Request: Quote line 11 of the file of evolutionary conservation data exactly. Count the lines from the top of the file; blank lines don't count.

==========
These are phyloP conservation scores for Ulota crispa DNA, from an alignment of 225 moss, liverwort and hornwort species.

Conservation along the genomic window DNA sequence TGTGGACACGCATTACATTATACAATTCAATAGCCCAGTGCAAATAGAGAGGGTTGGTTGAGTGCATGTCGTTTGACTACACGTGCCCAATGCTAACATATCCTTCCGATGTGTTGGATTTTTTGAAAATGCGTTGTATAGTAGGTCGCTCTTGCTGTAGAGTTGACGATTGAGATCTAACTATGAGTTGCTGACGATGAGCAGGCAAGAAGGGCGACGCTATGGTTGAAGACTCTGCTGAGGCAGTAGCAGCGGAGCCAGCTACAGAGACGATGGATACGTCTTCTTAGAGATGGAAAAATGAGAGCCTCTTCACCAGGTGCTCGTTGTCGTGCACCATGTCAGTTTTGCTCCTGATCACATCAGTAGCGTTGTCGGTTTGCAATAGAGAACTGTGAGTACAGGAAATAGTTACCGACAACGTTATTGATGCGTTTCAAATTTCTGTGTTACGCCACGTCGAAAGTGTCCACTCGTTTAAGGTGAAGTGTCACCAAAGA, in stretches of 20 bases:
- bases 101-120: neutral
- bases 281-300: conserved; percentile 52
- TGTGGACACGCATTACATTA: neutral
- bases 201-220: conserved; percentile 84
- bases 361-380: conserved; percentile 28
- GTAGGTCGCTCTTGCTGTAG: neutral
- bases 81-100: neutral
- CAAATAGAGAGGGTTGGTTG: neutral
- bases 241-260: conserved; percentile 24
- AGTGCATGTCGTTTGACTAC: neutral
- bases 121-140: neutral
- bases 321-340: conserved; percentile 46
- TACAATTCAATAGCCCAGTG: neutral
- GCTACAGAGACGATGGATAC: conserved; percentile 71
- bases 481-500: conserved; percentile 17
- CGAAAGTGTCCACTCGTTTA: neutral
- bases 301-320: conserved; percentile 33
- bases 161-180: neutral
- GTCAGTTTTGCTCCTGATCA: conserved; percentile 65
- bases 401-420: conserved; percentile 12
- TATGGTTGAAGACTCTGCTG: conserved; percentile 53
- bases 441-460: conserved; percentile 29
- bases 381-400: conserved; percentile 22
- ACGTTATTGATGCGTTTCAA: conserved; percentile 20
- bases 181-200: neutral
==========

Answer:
- bases 241-260: conserved; percentile 24